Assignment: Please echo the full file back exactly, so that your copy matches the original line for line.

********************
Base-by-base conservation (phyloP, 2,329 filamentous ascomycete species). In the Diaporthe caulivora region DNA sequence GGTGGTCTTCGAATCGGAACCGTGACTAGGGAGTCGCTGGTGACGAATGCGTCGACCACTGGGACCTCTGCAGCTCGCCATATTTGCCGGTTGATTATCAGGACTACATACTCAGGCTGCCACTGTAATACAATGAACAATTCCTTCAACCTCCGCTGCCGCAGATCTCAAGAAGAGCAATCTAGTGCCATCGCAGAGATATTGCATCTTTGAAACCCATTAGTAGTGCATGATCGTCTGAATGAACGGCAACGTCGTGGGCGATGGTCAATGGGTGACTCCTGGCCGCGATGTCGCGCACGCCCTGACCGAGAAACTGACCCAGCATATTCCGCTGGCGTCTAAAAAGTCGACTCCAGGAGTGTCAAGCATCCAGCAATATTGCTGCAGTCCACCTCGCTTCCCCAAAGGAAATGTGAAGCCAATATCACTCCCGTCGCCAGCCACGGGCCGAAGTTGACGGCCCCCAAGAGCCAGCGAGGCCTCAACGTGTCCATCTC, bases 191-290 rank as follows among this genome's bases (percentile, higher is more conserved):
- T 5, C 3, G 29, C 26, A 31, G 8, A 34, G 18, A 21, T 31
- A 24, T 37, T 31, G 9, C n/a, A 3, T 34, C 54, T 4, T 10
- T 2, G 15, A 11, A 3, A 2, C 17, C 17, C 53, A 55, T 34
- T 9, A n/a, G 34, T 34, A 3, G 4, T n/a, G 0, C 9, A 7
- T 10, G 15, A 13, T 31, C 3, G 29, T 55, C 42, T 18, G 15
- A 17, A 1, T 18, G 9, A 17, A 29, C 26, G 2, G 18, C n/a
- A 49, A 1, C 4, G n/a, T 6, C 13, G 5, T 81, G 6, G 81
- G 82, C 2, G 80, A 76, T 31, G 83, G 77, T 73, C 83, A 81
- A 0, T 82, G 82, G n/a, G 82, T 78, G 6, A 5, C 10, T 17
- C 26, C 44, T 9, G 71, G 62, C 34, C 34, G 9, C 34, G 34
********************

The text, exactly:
Base-by-base conservation (phyloP, 2,329 filamentous ascomycete species). In the Diaporthe caulivora region DNA sequence GGTGGTCTTCGAATCGGAACCGTGACTAGGGAGTCGCTGGTGACGAATGCGTCGACCACTGGGACCTCTGCAGCTCGCCATATTTGCCGGTTGATTATCAGGACTACATACTCAGGCTGCCACTGTAATACAATGAACAATTCCTTCAACCTCCGCTGCCGCAGATCTCAAGAAGAGCAATCTAGTGCCATCGCAGAGATATTGCATCTTTGAAACCCATTAGTAGTGCATGATCGTCTGAATGAACGGCAACGTCGTGGGCGATGGTCAATGGGTGACTCCTGGCCGCGATGTCGCGCACGCCCTGACCGAGAAACTGACCCAGCATATTCCGCTGGCGTCTAAAAAGTCGACTCCAGGAGTGTCAAGCATCCAGCAATATTGCTGCAGTCCACCTCGCTTCCCCAAAGGAAATGTGAAGCCAATATCACTCCCGTCGCCAGCCACGGGCCGAAGTTGACGGCCCCCAAGAGCCAGCGAGGCCTCAACGTGTCCATCTC, bases 191-290 rank as follows among this genome's bases (percentile, higher is more conserved):
- T 5, C 3, G 29, C 26, A 31, G 8, A 34, G 18, A 21, T 31
- A 24, T 37, T 31, G 9, C n/a, A 3, T 34, C 54, T 4, T 10
- T 2, G 15, A 11, A 3, A 2, C 17, C 17, C 53, A 55, T 34
- T 9, A n/a, G 34, T 34, A 3, G 4, T n/a, G 0, C 9, A 7
- T 10, G 15, A 13, T 31, C 3, G 29, T 55, C 42, T 18, G 15
- A 17, A 1, T 18, G 9, A 17, A 29, C 26, G 2, G 18, C n/a
- A 49, A 1, C 4, G n/a, T 6, C 13, G 5, T 81, G 6, G 81
- G 82, C 2, G 80, A 76, T 31, G 83, G 77, T 73, C 83, A 81
- A 0, T 82, G 82, G n/a, G 82, T 78, G 6, A 5, C 10, T 17
- C 26, C 44, T 9, G 71, G 62, C 34, C 34, G 9, C 34, G 34